EU External Investment Plan

Turning bad times into good: how the EU External Investment Plan is helping Liviu’s farm weather COVID-19

Liviu Burcovschi in his apple orchard

Liviu Burcovschi is a 55-year-old fruit and vegetable farmer from the rural Ocnita district in northern Moldova. In spring 2020 he decided to continue investing in his family farm – just as the country went into lockdown due to the coronavirus (COVID-19) pandemic.

The odds were now stacked against him. But through the EU External Investment Plan, the EU has helped him to access financing for mechanising some of the work on his orchard. So his farm is now more efficient and he earns more for his produce.

We’re backing a project that helps means small-scale farms and food and drinks businesses in Moldova, like Liviu’s, to access the finance they need to become more competitive.

Especially in these challenging times, we’re putting the EU External Investment Plan to work for small businesses like Liviu’s, and keeping up our support when it’s most needed.  

Every challenge is an opportunity

As elsewhere, the coronavirus pandemic has had a major impact on people’s jobs and livelihoods in Moldova. Many companies have laid off staff. Others have closed down altogether. Banks face delays in being repaid and have become much more cautious about who they’ll lend to.

The pandemic has also seen a dramatic shift in consumer behaviour. Poorer households are buying less fresh fruit and vegetables, replacing them with canned or other products that store better. Meanwhile, richer consumers are buying more neatly packed fresh produce.

Against all the odds, Liviu Burcovschi decided to continue investing in his farming business – and his and his family’s future.

With the help of a loan Liviu could mechanise some of the work in the fields.

That’s where an EU-backed project called Fruit Garden of Moldova came in. With it we’re helping small-scale farmers and food producers like Liviu to:

  • modernise their businesses
  • get investment loans more easily, through local banks
  • start exporting to the EU, or expand their existing exports.

Since the project started in 2016 we’ve provided €42 million for 165 investment loans out of overall €120 million made available by the European Investment Bank (EIB).

In addition, €2.2 million in grants help to fund the technical assistance needed to design investment projects and train entrepreneurs to make best use of them.

In the midst of the coronavirus crisis, Liviu received a loan from his local bank to mechanise some of the work in the orchard. This will help him to:

  • increase his own and his workers’ productivity
  • complete demanding tasks like weeding in time

Liviu financed his investment project half from his own resources and half from a local currency loan from his bank. The loan comes with preferential terms and is financed from the European Investment Bank (EIB). It was approved in April 2020.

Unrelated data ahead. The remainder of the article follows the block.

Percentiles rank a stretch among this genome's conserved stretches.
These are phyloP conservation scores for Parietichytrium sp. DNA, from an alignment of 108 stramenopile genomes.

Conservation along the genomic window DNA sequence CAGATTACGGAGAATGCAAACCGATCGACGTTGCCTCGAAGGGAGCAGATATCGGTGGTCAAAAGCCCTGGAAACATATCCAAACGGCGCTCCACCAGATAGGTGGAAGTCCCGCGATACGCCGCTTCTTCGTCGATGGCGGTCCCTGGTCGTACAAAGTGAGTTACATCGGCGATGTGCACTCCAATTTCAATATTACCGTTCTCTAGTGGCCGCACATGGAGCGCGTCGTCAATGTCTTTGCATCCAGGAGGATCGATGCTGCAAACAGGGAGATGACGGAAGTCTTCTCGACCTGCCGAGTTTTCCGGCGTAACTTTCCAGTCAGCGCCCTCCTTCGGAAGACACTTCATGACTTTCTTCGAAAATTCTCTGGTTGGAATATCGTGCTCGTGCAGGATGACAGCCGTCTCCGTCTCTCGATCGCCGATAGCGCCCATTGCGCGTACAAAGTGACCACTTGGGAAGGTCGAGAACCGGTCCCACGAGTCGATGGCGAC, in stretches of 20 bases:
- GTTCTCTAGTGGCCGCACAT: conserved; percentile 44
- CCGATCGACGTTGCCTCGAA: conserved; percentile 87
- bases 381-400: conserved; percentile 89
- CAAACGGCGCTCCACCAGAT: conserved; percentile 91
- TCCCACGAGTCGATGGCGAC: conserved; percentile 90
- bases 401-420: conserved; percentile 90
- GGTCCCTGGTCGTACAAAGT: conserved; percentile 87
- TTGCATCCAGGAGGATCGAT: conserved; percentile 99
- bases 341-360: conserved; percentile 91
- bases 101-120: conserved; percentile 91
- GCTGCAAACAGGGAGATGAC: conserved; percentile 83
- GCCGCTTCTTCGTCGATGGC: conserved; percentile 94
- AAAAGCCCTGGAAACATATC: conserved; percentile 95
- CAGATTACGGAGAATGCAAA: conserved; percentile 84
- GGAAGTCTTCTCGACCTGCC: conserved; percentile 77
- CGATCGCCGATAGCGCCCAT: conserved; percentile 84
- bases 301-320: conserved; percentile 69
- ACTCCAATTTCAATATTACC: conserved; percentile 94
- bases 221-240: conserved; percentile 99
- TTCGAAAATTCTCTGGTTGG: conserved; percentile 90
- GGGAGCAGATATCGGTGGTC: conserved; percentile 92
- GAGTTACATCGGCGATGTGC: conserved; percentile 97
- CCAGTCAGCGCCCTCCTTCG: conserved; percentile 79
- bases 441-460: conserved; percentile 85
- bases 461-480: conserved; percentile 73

In spring this year, Liviu started to grow open-field tomatoes on half a hectare. He also extended his cherry orchard by another 5 hectares.

And his is not an isolated case. During the corona-related state of emergency in Moldova from mid-March to mid-May 2020, 21 farmers and small-scale entrepreneurs applied for loans from the EIB Fruit Garden of Moldova credit line which is 40% more than during the same period in 2019. So, it’s more important than ever to keep supporting small businesses during these challenging times.

Nothing can stop nature

Work in the fields has continued, despite government restrictions, such as social distancing, which Liviu and his team have fully respected.

The pandemic didn’t stop nature. But things that were routine to us before are now a real challenge.

Due to the restrictions imposed, cooperation with the bank was more challenging than usual. “As soon as the first wave of fear had passed and rules for working with clients were established, I signed the loan agreement” Liviu explains. With this paper in hand, the seller agreed to deliver the machinery so that Liviu could complete the field work in time, instead of having to wait until the funds from EIB arrived in Moldova.

This investment has helped to create two permanent jobs for work in the fields – the first on his farm. Until now Liviu had only employed seasonal workers during the harvest season.

Liviu expanded his orchards and now grows apples and cherries.

Who we’re working with

In figures

€120 million

in loans for investment projects provided through the European Investment Bank (EIB)

€2.2 million

in funding for outside experts to design investment projects and train entrepreneurs (technical assistance)

Turning an inheritance into a business

Liviu has invested in growing fruit to ensure a decent life for himself and his family and a peaceful retirement at home.

Liviu’s first apple orchard was planted 11 years ago on land he inherited from his parents in his native village of Sauca. But his agricultural journey started long before, when he graduated as an agronomist from the agricultural college in nearby Soroca in 1986. 

Liviu was a fruit trader until 2016, when he decided to officially register his smallholder farm with the local authorities. In doing so he turned what had until then been a side activity into a real family business, specialised in growing tree fruits.

Now his smallholder farm in the rural Ocnita district has 10 hectares of apple orchards and 2 hectares of cherry orchards.

In 2019 Liviu moved from Moldova’s capital, Chisinau, back to his village. It was a permanent move for good together with his family. He is thankful that his two grandchildren also moved and is sure they will follow in their grandfather’s footsteps.